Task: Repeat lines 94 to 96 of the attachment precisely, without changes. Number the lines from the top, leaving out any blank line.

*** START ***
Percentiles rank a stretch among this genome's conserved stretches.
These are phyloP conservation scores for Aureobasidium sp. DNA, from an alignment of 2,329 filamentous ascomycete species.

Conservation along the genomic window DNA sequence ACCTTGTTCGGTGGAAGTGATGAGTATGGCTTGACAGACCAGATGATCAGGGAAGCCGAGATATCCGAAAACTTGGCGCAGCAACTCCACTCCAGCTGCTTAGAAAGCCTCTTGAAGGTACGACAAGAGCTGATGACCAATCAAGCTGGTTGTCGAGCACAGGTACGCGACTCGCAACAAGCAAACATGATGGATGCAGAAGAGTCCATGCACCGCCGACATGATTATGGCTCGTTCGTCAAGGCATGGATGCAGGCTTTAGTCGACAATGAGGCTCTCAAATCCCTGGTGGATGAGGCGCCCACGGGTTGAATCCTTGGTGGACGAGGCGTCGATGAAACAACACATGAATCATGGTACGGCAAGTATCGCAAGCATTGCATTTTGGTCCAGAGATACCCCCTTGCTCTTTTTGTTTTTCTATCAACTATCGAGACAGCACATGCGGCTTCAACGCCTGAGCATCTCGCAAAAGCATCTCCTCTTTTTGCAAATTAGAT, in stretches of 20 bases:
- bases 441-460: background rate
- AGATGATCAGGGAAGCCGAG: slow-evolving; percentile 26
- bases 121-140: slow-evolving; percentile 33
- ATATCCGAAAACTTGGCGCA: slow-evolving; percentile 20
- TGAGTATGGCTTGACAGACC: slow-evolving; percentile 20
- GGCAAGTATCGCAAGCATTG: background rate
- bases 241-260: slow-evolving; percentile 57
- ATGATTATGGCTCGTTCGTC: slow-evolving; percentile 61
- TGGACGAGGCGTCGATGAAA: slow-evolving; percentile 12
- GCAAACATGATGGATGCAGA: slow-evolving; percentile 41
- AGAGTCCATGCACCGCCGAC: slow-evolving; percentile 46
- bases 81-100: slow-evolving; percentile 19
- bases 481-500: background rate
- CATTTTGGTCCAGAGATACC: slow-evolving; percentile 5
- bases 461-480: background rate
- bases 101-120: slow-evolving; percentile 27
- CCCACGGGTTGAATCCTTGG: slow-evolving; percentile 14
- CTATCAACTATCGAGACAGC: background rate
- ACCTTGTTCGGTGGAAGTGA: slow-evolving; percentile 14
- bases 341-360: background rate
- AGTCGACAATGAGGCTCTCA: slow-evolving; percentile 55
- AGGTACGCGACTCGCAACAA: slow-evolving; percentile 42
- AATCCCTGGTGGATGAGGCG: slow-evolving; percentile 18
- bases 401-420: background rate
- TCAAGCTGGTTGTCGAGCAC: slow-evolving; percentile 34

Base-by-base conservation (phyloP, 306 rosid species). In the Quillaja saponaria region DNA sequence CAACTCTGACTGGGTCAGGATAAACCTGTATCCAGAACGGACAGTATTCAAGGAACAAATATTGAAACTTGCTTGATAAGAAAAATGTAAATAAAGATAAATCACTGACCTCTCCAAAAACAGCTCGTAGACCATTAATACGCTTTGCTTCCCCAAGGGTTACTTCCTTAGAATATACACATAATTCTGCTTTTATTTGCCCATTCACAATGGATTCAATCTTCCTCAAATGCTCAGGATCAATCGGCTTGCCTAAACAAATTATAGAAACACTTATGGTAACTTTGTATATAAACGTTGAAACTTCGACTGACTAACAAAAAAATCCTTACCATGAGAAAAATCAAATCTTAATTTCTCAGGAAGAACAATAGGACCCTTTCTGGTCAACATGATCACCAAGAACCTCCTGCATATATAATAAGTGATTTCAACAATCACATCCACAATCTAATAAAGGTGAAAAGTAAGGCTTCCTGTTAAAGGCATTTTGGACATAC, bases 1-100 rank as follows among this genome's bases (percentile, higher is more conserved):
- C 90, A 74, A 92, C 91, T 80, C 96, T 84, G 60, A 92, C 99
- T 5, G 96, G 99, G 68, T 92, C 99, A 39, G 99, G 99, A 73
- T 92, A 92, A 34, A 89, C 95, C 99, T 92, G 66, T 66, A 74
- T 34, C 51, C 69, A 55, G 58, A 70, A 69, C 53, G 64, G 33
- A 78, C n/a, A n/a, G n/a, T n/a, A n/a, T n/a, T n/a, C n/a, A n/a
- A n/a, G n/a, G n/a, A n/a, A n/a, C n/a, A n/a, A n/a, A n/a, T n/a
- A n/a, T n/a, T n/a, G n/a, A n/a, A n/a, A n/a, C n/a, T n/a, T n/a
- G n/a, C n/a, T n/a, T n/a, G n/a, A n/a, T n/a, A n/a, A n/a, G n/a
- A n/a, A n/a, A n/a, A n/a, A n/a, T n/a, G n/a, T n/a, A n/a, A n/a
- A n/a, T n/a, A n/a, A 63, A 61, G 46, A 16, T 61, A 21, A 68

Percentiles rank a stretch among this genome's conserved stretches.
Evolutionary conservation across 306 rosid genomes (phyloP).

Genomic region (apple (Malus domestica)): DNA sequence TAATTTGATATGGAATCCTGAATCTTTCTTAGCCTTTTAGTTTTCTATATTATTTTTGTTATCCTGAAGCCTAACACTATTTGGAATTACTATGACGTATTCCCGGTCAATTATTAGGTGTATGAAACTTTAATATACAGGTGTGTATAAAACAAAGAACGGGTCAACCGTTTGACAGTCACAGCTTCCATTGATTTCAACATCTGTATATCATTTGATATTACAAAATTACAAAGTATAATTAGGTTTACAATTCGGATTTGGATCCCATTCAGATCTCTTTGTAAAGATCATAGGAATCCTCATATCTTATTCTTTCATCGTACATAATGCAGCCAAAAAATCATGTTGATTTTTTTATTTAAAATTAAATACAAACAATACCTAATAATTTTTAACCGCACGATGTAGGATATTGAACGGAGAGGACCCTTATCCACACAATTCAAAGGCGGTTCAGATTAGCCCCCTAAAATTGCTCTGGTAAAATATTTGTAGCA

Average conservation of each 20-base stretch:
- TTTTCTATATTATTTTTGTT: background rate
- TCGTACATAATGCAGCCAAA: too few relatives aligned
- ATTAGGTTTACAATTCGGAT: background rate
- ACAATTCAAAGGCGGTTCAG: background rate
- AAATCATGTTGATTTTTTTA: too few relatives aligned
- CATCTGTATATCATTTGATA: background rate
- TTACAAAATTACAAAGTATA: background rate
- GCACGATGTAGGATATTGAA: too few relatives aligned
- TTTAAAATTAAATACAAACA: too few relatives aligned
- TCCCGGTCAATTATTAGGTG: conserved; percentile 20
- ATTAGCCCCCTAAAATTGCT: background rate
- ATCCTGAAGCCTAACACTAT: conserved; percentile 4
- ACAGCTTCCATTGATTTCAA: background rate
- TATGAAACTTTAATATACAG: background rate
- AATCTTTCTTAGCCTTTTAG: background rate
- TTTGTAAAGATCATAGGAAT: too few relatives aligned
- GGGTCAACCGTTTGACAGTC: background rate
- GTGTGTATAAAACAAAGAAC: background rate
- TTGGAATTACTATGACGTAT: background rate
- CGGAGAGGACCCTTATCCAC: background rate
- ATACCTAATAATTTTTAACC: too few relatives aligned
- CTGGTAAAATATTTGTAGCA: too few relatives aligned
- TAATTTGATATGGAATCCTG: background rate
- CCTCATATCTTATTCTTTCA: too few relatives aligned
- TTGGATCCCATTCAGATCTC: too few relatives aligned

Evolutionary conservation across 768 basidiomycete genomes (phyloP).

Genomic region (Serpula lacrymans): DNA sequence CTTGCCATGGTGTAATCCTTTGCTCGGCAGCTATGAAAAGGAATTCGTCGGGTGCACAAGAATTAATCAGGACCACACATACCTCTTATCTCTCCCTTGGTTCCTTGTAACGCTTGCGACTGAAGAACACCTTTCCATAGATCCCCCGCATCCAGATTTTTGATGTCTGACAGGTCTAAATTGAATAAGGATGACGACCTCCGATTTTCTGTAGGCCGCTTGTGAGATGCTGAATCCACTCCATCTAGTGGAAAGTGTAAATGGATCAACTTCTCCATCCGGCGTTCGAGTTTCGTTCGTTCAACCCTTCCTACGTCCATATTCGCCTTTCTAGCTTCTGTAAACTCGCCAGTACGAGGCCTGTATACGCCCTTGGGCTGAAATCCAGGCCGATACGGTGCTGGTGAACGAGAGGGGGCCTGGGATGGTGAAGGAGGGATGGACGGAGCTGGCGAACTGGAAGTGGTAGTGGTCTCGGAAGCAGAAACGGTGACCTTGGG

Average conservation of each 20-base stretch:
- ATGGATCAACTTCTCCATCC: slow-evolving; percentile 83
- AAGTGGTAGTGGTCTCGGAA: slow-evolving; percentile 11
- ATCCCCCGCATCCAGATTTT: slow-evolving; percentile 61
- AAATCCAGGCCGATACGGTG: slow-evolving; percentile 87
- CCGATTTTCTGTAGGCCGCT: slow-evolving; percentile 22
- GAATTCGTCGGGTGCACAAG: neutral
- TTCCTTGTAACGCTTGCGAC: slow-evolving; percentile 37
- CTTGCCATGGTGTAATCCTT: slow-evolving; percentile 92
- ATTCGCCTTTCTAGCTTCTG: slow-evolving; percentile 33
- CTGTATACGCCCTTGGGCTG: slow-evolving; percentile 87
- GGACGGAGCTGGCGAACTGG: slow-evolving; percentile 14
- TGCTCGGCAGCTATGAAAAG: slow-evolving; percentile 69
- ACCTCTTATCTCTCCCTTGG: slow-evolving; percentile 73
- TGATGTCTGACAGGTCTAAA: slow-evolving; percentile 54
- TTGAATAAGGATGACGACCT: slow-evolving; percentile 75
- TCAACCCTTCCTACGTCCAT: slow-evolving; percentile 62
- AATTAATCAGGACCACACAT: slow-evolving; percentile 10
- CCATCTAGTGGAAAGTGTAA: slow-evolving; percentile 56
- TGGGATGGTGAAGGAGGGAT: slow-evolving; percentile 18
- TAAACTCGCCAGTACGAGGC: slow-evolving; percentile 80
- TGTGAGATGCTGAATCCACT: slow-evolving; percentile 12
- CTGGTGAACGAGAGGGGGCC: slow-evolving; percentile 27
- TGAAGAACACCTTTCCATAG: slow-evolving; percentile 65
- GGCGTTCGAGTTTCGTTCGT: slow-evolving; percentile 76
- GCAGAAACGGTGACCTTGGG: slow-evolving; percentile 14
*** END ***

- TGAAGAACACCTTTCCATAG: slow-evolving; percentile 65
- GGCGTTCGAGTTTCGTTCGT: slow-evolving; percentile 76
- GCAGAAACGGTGACCTTGGG: slow-evolving; percentile 14